Guitar Picups

Country Guy

New member
I wanted to beable to record my guitar at the same time that I was singing(I only have one mic). So i was told that I could get an acoustic pickup that I could place in the sound hole. So I went out and bought a Dean Markly. It records ok but the sound is muddy, very muddy in the middle. Is this because I just got a marginal pickup? Or do I need something to plug my Picup in to before I plug it in to my Recorder? Maybe an amp? Or some kind of special Guitar EQ? Any help would be great.
I have one of the aforementioned Dean Markley pickups, recording directly into an old Tascam Portastudio 242, and the mix is punchy and bold. It's important to note that no matter how much tweaking you do, you can't fix a bad signal... but that said, it sounds to me like it's primarily an EQ/gain question. My experience has been that the pickup is a bit high-endy. I rotate the pickup itself (right in the soundhole!) so that it is farther away from the bridge at the high strings. Then I roll as much of the treble response as I can (couldn't tell you which frequencies.. it's all quite low-tech! :-) ). I also reduce "mud" but cutting out as much of the bass as I can stand... which isn't much, because I'm a bass fiend!

What you're left with is fairly unremarkable, though. It's just a simple, punchy midrange guitar...

So if you want it to "shimmer" a little bit, double the part with a clean-toned electric guitar, single-coil if possible... and then just hide it in the mix a bit. Don't treat it as a second instrument on the track, just fade in enough that the track gets some texture.

If you don't have such a guitar, you can always record a second acoustic track and then mix it softer and with a bit more response in the high frequencies.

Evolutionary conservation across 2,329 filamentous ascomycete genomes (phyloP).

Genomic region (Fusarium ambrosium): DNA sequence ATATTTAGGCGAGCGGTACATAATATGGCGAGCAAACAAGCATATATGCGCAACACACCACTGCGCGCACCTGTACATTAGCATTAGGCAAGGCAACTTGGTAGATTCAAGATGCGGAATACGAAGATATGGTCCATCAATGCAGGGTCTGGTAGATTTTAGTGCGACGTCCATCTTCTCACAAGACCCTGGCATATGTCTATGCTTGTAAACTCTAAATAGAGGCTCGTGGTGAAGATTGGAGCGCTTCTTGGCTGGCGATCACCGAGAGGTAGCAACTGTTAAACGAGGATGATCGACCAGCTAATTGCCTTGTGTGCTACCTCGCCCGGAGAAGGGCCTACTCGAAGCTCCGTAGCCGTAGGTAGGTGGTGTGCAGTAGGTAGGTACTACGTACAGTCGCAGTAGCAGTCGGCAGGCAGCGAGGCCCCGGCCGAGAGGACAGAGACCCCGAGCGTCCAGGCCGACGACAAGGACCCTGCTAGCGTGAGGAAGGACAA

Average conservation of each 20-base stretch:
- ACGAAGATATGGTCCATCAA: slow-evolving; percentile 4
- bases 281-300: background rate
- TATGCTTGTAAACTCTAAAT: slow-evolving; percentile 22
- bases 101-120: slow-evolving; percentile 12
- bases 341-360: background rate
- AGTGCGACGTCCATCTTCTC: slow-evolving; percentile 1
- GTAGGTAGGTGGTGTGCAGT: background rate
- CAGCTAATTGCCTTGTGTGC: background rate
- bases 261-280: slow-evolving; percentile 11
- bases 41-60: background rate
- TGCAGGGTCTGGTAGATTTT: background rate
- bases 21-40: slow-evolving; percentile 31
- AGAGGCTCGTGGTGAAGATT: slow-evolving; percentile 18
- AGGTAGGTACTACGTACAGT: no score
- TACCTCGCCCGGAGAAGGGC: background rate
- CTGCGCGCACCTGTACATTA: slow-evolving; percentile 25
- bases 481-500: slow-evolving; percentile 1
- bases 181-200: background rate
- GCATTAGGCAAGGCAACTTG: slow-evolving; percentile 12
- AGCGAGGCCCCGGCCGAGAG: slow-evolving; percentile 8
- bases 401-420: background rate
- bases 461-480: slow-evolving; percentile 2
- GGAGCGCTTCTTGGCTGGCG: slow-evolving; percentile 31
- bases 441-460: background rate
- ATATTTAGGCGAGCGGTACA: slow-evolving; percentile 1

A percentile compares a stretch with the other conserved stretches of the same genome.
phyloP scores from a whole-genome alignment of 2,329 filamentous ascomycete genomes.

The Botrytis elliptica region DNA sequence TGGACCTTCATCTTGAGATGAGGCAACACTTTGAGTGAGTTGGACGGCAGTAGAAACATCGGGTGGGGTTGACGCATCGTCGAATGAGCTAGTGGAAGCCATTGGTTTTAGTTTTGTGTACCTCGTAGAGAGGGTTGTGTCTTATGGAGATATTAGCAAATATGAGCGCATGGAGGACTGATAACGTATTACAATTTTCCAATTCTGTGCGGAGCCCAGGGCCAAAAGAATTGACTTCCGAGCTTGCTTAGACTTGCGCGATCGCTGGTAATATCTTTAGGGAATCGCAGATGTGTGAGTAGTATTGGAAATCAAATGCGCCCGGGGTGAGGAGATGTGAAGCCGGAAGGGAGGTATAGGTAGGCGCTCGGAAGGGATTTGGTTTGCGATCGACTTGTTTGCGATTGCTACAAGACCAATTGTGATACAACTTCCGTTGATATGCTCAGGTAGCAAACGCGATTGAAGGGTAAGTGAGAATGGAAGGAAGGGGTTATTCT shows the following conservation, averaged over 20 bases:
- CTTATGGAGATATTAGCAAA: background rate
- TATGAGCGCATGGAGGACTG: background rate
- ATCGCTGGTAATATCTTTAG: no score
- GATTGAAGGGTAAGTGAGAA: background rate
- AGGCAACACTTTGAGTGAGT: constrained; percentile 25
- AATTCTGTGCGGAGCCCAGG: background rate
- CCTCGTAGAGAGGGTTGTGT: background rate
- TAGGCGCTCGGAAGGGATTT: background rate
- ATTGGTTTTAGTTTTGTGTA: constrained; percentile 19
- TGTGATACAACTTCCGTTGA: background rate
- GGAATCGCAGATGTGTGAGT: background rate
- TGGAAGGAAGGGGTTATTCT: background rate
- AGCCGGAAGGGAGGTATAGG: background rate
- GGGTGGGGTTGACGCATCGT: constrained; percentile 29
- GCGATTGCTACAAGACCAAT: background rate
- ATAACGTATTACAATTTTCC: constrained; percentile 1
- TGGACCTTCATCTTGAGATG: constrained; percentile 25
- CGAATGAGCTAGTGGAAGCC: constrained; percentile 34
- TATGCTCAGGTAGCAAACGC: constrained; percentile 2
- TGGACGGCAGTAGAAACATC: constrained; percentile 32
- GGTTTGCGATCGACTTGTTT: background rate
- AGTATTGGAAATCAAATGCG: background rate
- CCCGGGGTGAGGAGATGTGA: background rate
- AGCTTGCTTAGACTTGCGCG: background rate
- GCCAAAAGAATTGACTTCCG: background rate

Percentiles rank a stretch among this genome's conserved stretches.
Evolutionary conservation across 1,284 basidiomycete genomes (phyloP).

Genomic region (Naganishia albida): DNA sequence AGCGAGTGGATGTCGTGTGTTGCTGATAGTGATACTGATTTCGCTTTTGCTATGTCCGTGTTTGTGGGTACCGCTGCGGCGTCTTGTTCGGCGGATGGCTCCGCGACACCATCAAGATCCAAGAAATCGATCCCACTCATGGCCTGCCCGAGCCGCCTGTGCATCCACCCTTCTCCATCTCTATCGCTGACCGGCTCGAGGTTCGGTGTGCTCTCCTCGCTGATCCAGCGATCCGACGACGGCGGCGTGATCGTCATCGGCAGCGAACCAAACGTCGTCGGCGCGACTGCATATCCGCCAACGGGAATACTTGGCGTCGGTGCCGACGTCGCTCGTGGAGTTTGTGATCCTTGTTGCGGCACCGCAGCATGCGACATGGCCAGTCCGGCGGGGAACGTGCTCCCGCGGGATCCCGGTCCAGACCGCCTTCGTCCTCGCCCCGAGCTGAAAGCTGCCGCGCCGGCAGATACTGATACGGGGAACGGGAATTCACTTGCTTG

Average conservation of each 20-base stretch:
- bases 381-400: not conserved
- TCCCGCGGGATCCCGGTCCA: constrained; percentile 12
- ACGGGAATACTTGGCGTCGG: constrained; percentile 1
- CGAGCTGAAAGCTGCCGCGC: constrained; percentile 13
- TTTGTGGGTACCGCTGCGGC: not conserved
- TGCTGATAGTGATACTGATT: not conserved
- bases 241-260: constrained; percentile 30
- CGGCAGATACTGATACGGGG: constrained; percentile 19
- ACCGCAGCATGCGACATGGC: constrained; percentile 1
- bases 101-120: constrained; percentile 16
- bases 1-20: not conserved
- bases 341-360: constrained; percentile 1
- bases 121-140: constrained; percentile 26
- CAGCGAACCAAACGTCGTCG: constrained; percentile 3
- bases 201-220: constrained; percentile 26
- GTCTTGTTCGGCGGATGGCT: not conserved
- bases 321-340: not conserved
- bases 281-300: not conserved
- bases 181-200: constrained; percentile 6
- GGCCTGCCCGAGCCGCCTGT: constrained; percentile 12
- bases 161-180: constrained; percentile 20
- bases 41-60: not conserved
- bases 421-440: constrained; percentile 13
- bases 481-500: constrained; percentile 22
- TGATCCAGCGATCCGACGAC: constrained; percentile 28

As a final note, vary your attack on the second track where possible... even if you double it as accurately as you can, there will still be a difference, and the texture will show... but the occasional 'suprise' will add a bit more dynamic to the track.

That's it for me... caveat emptor, though, I just do what seems to work.
How much did you pay for that pick-up? Someone swiped my Lawrence, so I bought a "George L" pick-up and it works great through the pre-amp built into the TASCAM Porta-07.
But since you've already got one mic, it would be worth your time to run this experiment. Try mic-ing the guitar with the one mic you've got to see if the results are worth buying a second mic instead of another pick-up. Nothing will beat a good microphone on an acoustic guitar. But you do need a
somewhat quiet place to use this system.
The pickup is fairly cheap... I paid less than $100 Cdn for mine, which is like, $15US (heh!). I agree that a mic is better, but if you want to record the part at the same time as you play, but to seperate tracks, it's pretty difficult. :) I only have one mic... but sometimes I blend the pickup AND the mic'd sound together on one track. I'm pretty low-tech with my Tascam 244 Portastudio. :-)

Here's something you could try.....if you haven't already thought of it.

Record just like you have been. (Pickup on guitar, Mike on vocal).

Then go back and record on another track with the microphone on the guitar, (Point it at the 17th fret or so about 3" to 6" away)

This should get you a good full bodied guitar sound . Not too wooffy or thin!

Then ditch the original guitar track or mix it in with the second one, as has already been suggested.

Dom Franco